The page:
If you're fortunate enough to have a friend group — no matter how small — appreciate the little moments you share with each other! This was a realisation I wished I had realised earlier; instead of being a suck-up to people who may not even have the thought of wanting to be my friend, I should've appreciated what was already with me. Now, at the end of the year, I'm slowly starting to be comfortable and spend more time with the people who chose to be with me instead the people I desperately want to get to know.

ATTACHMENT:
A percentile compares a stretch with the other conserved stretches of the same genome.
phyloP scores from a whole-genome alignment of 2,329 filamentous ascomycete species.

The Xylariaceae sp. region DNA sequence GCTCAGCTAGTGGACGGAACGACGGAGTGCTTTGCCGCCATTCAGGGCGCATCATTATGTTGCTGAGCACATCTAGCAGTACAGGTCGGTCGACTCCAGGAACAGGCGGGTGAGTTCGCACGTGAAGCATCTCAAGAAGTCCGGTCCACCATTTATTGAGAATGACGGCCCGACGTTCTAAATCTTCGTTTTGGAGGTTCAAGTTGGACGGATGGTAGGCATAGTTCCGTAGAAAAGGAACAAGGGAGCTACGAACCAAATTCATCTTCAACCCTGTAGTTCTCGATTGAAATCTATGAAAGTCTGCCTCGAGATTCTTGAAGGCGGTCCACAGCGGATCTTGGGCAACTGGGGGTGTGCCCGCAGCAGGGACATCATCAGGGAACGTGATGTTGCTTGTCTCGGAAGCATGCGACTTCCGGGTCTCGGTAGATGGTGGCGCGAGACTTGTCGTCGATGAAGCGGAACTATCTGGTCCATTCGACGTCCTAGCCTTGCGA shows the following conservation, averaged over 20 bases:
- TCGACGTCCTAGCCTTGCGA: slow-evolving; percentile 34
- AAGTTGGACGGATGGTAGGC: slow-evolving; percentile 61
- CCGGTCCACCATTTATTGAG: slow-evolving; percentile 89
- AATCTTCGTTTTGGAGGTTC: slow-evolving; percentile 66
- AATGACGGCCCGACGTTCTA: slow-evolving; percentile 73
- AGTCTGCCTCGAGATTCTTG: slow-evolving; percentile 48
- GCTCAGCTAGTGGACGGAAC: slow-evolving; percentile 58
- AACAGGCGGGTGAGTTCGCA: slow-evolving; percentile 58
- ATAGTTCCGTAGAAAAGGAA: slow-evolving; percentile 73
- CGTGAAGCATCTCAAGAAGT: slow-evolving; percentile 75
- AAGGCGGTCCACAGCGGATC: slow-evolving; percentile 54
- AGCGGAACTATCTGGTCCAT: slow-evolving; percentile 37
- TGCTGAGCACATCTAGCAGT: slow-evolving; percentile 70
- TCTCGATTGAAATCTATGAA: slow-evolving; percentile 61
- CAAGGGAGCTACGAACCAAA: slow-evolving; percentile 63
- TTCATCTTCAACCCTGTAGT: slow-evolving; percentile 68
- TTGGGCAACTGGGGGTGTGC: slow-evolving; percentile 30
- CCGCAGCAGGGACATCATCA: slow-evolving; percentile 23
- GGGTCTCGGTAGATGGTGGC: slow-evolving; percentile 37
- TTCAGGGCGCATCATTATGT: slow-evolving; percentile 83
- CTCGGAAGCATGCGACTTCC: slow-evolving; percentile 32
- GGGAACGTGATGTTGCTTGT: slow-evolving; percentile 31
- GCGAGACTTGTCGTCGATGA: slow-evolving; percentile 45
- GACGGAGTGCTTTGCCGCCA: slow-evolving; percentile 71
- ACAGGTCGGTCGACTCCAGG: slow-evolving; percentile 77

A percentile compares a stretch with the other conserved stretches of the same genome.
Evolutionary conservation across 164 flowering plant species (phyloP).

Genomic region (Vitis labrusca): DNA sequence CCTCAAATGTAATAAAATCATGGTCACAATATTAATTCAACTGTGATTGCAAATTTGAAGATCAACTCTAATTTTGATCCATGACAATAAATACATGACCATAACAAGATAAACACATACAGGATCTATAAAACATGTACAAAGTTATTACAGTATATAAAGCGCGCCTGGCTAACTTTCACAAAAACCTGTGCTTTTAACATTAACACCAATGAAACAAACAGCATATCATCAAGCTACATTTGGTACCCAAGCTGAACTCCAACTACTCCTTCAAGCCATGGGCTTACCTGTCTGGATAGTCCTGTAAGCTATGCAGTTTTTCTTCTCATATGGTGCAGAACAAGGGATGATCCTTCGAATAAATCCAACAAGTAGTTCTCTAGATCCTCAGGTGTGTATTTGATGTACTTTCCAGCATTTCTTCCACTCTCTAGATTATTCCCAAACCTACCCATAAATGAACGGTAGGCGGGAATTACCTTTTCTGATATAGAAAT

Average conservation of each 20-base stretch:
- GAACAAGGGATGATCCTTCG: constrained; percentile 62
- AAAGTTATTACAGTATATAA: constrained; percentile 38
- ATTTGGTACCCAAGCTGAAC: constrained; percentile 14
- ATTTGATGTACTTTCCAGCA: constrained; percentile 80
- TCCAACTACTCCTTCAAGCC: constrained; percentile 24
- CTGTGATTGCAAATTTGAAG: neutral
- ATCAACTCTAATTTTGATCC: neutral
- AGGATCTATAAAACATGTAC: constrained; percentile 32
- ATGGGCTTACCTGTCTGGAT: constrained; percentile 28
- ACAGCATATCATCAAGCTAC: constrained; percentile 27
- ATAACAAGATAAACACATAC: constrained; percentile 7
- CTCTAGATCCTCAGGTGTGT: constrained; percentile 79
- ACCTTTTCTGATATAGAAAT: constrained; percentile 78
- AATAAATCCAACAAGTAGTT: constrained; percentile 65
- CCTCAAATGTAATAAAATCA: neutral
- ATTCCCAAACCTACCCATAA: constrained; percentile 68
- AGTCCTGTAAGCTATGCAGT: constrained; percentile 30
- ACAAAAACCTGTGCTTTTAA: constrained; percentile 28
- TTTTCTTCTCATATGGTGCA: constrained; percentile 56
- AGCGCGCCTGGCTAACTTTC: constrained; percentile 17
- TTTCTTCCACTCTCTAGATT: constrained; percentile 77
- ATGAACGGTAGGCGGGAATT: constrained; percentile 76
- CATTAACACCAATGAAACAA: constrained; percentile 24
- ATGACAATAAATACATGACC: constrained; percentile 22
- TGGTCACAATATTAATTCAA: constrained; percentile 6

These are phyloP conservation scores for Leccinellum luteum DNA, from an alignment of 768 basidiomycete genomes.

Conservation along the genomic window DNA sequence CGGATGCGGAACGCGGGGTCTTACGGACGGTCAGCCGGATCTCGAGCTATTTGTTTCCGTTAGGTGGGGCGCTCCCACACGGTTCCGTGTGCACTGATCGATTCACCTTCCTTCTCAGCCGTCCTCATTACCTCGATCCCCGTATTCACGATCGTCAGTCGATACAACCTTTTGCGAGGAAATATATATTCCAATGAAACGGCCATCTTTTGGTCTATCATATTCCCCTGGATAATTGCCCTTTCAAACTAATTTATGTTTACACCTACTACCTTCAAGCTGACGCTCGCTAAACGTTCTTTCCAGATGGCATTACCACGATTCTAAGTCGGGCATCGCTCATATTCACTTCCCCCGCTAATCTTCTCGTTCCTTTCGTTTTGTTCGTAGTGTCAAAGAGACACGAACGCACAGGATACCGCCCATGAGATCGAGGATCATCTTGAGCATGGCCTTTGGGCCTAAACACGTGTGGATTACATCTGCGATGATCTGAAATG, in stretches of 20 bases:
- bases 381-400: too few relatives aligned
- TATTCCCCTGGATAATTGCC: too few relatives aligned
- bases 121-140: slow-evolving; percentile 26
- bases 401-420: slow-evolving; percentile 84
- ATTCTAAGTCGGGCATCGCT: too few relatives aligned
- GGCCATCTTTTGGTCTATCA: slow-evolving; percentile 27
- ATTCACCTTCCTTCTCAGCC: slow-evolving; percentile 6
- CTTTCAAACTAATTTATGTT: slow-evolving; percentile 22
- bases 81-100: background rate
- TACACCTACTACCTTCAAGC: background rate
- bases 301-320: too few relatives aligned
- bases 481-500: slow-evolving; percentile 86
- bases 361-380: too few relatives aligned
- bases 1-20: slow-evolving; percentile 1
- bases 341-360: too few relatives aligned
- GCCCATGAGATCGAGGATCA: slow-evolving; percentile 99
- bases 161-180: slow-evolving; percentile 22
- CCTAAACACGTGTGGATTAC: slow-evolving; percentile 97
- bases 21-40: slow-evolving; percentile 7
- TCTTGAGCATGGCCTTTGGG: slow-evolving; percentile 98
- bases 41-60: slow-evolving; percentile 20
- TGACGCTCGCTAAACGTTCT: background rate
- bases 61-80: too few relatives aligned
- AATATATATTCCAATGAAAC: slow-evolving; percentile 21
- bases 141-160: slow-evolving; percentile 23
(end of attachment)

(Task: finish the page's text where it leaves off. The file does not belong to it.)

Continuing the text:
It's easier to go through periods of turmoil and personal difficulty when you have others around. My view is that if you're close to particular people, and know that they'll be there for you when you need someone, then why shouldn't you do the same? To me, friendship is about trust and understanding. Companionship is about going through the roughest of moments together as one.


There's still a lot for me to develop as an individual, especially on the social front. However, from this year that's just about to end, one of the biggest lessons I've learned was to learn to support yourself, reach out to get support, and help others. I hope to use what I've learned next year and beyond when I'm starting out on my journey as a student anew.

Support can go a long way for an individual and interact with. For me, I hope to continue supporting whenever I can — because why not?